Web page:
Harbor News

All Pumpout Service Ends
Predicted freezing temperatures later this week requires the winterization of our pumpout vessel and shoreside waste station. All pumpout services will end this week. If you still have a vessel in the water and need a waste tank pumpout, please contact the Dartmouth Harbormaster pumpout request line at 774-473-8411 prior to 8 a.m. on Wednesday 11/6/2019 to schedule service. Thank you.
Posted on 05 Nov 2019 by harbormaster
Automatic Weekly Pump-out Service Ends


If you signed your vessel up for weekly automatic waste removal, that service has ended for the 2019 season. Diminished use of vessels results in needless visits to empty holding tanks. Starting the week of October 7, 2019, waste pump-out service will be on-demand only.

To request a needed pump-out, please call our message line at 774-473-8411 anytime, our office phone at 508-999-0759, or email us at harbormaster@dartmouthharbormaster.com. Please provide your vessel name, mooring/slip number and pump-out fitting location (port/starboard).
On-demand service will continue weekdays from 8 a.m. to noon until further notice (until freezing overnight temperatures are predicted).

Thank you for helping to keep our waterways clean.

Harbormaster Melo
Posted on 01 Oct 2019 by harbormaster
Marshall Catboat Rendezvous 2019
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There were 26 Marshall Catboats motoring through the 11am bridge opening on July 27, 2019. Click the link below to see the parade!

Marshall Catboat Rendezvous

Posted on 27 Jul 2019 by harbormaster
2019 Fish Kill in Padanaram Harbor
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The Division of Marine Fisheries has determined that a fish kill in Padanaram Harbor (several thousand fish) was caused by a lack of dissolved oxygen in the Harbor and Apponagansett River.

The fish kill involved only one species, Menhaden, which commonly expire in hot weather and enclosed embayments or rivers. Long stretches of cloudy, hot weather contribute to lowered oxygen levels. Large schools of fish in small, tight embayments often "smother" themselves.

There are no perpetrators responsible for this mortality. Menhaden (also known as Pogies) are "victims of their own success" having recently been observed in Padanaram Harbor flourishing in large dense schools that caused them to "suffocate" and die off from lack of oxygen.

Menhaden are an abundant and important food source for large predators like striped bass, bluefish, etc. in our region. When large schools of bait fish enter warm-water estuaries and rivers in large numbers during summer months, they deplete the water's dissolved oxygen and die in large numbers. Insufficient oxygen across the and through the gills of tightly-packed fish in shallow, warm, brackish water causes death. Predator fish and fowl feast on the dead and dying fish, leaving partial carcass remains on boats, docks and our shoreline.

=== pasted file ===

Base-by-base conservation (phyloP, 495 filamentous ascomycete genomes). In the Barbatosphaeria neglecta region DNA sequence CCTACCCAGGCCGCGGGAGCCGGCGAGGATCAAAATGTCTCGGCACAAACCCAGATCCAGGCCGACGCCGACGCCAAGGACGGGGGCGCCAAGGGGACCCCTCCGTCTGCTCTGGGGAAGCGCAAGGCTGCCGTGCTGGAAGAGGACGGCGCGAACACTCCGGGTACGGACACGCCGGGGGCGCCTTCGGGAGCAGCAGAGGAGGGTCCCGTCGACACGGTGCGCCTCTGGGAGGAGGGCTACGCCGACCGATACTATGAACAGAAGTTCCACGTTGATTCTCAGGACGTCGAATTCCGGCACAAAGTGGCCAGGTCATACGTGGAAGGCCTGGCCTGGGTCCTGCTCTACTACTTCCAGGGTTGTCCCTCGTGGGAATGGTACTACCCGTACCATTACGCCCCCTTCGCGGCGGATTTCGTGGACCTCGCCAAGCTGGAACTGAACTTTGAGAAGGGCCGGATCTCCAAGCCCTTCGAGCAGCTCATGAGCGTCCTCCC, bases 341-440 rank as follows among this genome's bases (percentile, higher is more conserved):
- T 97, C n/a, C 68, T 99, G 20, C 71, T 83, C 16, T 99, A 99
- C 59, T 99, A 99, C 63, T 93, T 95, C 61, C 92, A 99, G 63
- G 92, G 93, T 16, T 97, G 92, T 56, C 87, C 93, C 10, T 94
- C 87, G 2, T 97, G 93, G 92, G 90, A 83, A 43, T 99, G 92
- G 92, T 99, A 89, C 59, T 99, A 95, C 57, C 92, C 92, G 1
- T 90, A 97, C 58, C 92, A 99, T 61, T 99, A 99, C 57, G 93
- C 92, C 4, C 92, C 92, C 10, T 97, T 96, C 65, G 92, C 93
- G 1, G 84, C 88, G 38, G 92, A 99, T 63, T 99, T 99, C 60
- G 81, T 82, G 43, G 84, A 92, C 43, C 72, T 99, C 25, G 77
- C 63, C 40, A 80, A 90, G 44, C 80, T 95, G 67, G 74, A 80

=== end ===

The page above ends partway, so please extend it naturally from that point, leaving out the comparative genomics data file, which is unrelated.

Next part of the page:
There are no toxins or other pollutants contained in those shoreline or floating fish carcasses. They should be allowed to return to the food chain for crab and other fish food, which will prevent rodent and fly infestations.

Water quality testing by Town Health Officials has reportedly shown acceptable, passing results for continued bathing activity.





Posted on 26 Jul 2019 by harbormaster
Updated Mooring Waitlist
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You can view our most current Mooring Waitlist which was updated on July 12, 2019 here
Posted on 13 Jul 2019 by harbormaster
Coast Guard reminds Mainers to label canoes, kayaks with contact information
These identifying labels can help Coast Guard crew members, game wardens and marine patrol officers quickly determine whether a boat is merely adrift or if a paddler could be missing.

Coast Guard officials are asking canoe and kayak owners to clearly label their boats with contact information to help crews responding to reports of adrift boats.

As the summer season ramps up, so do the number of calls that the Coast Guard, Harbormasters, marine patrol officers and other law enforcement agencies receive about adrift or unattended canoes and kayaks. Petty Officer Matthew Strickland of Coast Guard Sector Northern New England said they had received several such reports before noon on the busy and sunny Independence Day holiday.

“It’s about two hours worth of work when we get a report of an adrift kayak,” Strickland said.

Strickland asked that kayak, canoe or other boat owners write their name, telephone number or other contact information on a card or other permanent label that is easily visible to individuals pulling up alongside in a boat. That can help the Coast Guard or other responders quickly determine whether the boat simply drifted away or if they should be on the look-out for a missing boater as well.

During the extended holiday weekend, the Coast Guard, Marine Patrols, and other agencies in the state are also participating in the national “Operation Dry Water” campaign focused on addressing impaired boating.

Officers will be conducting patrols all along the Massachusetts coast looking for boaters under the influence of drugs or alcohol and raising awareness about the dangers of impaired boating.
Posted on 07 Jul 2019 by harbormaster
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Next Waterways Management Commission Meeting
The next Waterways Commission is post-poned and TBD.